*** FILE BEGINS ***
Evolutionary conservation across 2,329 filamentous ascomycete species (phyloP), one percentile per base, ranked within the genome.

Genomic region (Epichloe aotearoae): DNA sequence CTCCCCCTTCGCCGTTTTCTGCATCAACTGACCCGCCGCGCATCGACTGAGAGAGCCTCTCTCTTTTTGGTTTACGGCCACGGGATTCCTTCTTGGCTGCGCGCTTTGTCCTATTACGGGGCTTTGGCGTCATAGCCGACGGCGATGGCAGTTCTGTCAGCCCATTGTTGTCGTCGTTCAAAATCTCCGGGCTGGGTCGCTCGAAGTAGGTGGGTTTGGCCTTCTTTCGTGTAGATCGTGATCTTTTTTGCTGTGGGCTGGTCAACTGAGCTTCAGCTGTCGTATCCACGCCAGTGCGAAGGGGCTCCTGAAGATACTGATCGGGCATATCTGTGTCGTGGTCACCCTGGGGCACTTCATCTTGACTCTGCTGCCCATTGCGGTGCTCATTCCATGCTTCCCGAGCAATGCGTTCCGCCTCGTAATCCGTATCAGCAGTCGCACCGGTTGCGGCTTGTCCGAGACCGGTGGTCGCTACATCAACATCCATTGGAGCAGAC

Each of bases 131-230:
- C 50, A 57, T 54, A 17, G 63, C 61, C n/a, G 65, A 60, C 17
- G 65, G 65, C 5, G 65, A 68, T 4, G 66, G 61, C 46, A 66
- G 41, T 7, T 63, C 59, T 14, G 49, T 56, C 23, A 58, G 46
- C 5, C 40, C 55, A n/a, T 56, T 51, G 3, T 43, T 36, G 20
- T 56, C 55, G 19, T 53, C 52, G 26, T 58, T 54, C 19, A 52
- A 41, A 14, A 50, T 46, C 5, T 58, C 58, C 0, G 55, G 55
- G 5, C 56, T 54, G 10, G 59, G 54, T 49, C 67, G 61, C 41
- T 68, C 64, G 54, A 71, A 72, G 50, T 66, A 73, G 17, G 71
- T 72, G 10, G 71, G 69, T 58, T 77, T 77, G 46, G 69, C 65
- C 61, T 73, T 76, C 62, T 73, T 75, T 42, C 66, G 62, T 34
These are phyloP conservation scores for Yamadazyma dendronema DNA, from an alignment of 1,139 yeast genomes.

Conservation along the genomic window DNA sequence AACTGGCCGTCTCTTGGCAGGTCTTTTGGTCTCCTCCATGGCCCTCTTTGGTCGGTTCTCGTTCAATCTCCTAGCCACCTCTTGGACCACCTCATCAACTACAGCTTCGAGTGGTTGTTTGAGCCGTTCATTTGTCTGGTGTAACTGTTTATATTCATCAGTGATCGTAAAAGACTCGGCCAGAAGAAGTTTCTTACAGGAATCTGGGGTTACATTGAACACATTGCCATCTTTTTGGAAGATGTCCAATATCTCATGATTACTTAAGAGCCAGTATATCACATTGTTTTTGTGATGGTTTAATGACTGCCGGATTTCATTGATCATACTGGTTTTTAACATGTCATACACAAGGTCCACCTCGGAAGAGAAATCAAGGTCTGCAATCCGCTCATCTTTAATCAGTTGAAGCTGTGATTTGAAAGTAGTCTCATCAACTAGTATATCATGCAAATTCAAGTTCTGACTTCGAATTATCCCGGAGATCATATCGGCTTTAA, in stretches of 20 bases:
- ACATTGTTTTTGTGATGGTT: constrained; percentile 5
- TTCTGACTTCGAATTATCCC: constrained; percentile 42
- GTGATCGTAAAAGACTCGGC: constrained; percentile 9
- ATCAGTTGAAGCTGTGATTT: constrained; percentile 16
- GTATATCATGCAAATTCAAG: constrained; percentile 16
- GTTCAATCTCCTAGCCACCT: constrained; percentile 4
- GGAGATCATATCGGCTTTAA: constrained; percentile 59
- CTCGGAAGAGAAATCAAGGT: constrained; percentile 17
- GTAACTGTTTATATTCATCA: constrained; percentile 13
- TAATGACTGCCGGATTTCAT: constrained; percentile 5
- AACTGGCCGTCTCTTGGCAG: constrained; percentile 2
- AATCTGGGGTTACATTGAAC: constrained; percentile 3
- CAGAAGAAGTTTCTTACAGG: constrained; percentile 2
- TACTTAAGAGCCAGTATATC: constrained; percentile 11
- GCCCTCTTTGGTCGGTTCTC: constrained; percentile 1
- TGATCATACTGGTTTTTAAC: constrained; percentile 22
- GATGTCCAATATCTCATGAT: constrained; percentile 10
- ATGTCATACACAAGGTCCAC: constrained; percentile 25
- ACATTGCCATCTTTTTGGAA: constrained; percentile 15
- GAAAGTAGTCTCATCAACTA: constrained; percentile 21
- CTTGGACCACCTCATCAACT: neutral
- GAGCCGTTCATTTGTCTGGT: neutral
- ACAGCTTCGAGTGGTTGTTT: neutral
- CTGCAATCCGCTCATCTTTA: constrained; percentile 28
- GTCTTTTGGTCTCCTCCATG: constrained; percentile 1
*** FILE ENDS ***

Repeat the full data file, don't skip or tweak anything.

Evolutionary conservation across 2,329 filamentous ascomycete species (phyloP), one percentile per base, ranked within the genome.

Genomic region (Epichloe aotearoae): DNA sequence CTCCCCCTTCGCCGTTTTCTGCATCAACTGACCCGCCGCGCATCGACTGAGAGAGCCTCTCTCTTTTTGGTTTACGGCCACGGGATTCCTTCTTGGCTGCGCGCTTTGTCCTATTACGGGGCTTTGGCGTCATAGCCGACGGCGATGGCAGTTCTGTCAGCCCATTGTTGTCGTCGTTCAAAATCTCCGGGCTGGGTCGCTCGAAGTAGGTGGGTTTGGCCTTCTTTCGTGTAGATCGTGATCTTTTTTGCTGTGGGCTGGTCAACTGAGCTTCAGCTGTCGTATCCACGCCAGTGCGAAGGGGCTCCTGAAGATACTGATCGGGCATATCTGTGTCGTGGTCACCCTGGGGCACTTCATCTTGACTCTGCTGCCCATTGCGGTGCTCATTCCATGCTTCCCGAGCAATGCGTTCCGCCTCGTAATCCGTATCAGCAGTCGCACCGGTTGCGGCTTGTCCGAGACCGGTGGTCGCTACATCAACATCCATTGGAGCAGAC

Each of bases 131-230:
- C 50, A 57, T 54, A 17, G 63, C 61, C n/a, G 65, A 60, C 17
- G 65, G 65, C 5, G 65, A 68, T 4, G 66, G 61, C 46, A 66
- G 41, T 7, T 63, C 59, T 14, G 49, T 56, C 23, A 58, G 46
- C 5, C 40, C 55, A n/a, T 56, T 51, G 3, T 43, T 36, G 20
- T 56, C 55, G 19, T 53, C 52, G 26, T 58, T 54, C 19, A 52
- A 41, A 14, A 50, T 46, C 5, T 58, C 58, C 0, G 55, G 55
- G 5, C 56, T 54, G 10, G 59, G 54, T 49, C 67, G 61, C 41
- T 68, C 64, G 54, A 71, A 72, G 50, T 66, A 73, G 17, G 71
- T 72, G 10, G 71, G 69, T 58, T 77, T 77, G 46, G 69, C 65
- C 61, T 73, T 76, C 62, T 73, T 75, T 42, C 66, G 62, T 34
These are phyloP conservation scores for Yamadazyma dendronema DNA, from an alignment of 1,139 yeast genomes.

Conservation along the genomic window DNA sequence AACTGGCCGTCTCTTGGCAGGTCTTTTGGTCTCCTCCATGGCCCTCTTTGGTCGGTTCTCGTTCAATCTCCTAGCCACCTCTTGGACCACCTCATCAACTACAGCTTCGAGTGGTTGTTTGAGCCGTTCATTTGTCTGGTGTAACTGTTTATATTCATCAGTGATCGTAAAAGACTCGGCCAGAAGAAGTTTCTTACAGGAATCTGGGGTTACATTGAACACATTGCCATCTTTTTGGAAGATGTCCAATATCTCATGATTACTTAAGAGCCAGTATATCACATTGTTTTTGTGATGGTTTAATGACTGCCGGATTTCATTGATCATACTGGTTTTTAACATGTCATACACAAGGTCCACCTCGGAAGAGAAATCAAGGTCTGCAATCCGCTCATCTTTAATCAGTTGAAGCTGTGATTTGAAAGTAGTCTCATCAACTAGTATATCATGCAAATTCAAGTTCTGACTTCGAATTATCCCGGAGATCATATCGGCTTTAA, in stretches of 20 bases:
- ACATTGTTTTTGTGATGGTT: constrained; percentile 5
- TTCTGACTTCGAATTATCCC: constrained; percentile 42
- GTGATCGTAAAAGACTCGGC: constrained; percentile 9
- ATCAGTTGAAGCTGTGATTT: constrained; percentile 16
- GTATATCATGCAAATTCAAG: constrained; percentile 16
- GTTCAATCTCCTAGCCACCT: constrained; percentile 4
- GGAGATCATATCGGCTTTAA: constrained; percentile 59
- CTCGGAAGAGAAATCAAGGT: constrained; percentile 17
- GTAACTGTTTATATTCATCA: constrained; percentile 13
- TAATGACTGCCGGATTTCAT: constrained; percentile 5
- AACTGGCCGTCTCTTGGCAG: constrained; percentile 2
- AATCTGGGGTTACATTGAAC: constrained; percentile 3
- CAGAAGAAGTTTCTTACAGG: constrained; percentile 2
- TACTTAAGAGCCAGTATATC: constrained; percentile 11
- GCCCTCTTTGGTCGGTTCTC: constrained; percentile 1
- TGATCATACTGGTTTTTAAC: constrained; percentile 22
- GATGTCCAATATCTCATGAT: constrained; percentile 10
- ATGTCATACACAAGGTCCAC: constrained; percentile 25
- ACATTGCCATCTTTTTGGAA: constrained; percentile 15
- GAAAGTAGTCTCATCAACTA: constrained; percentile 21
- CTTGGACCACCTCATCAACT: neutral
- GAGCCGTTCATTTGTCTGGT: neutral
- ACAGCTTCGAGTGGTTGTTT: neutral
- CTGCAATCCGCTCATCTTTA: constrained; percentile 28
- GTCTTTTGGTCTCCTCCATG: constrained; percentile 1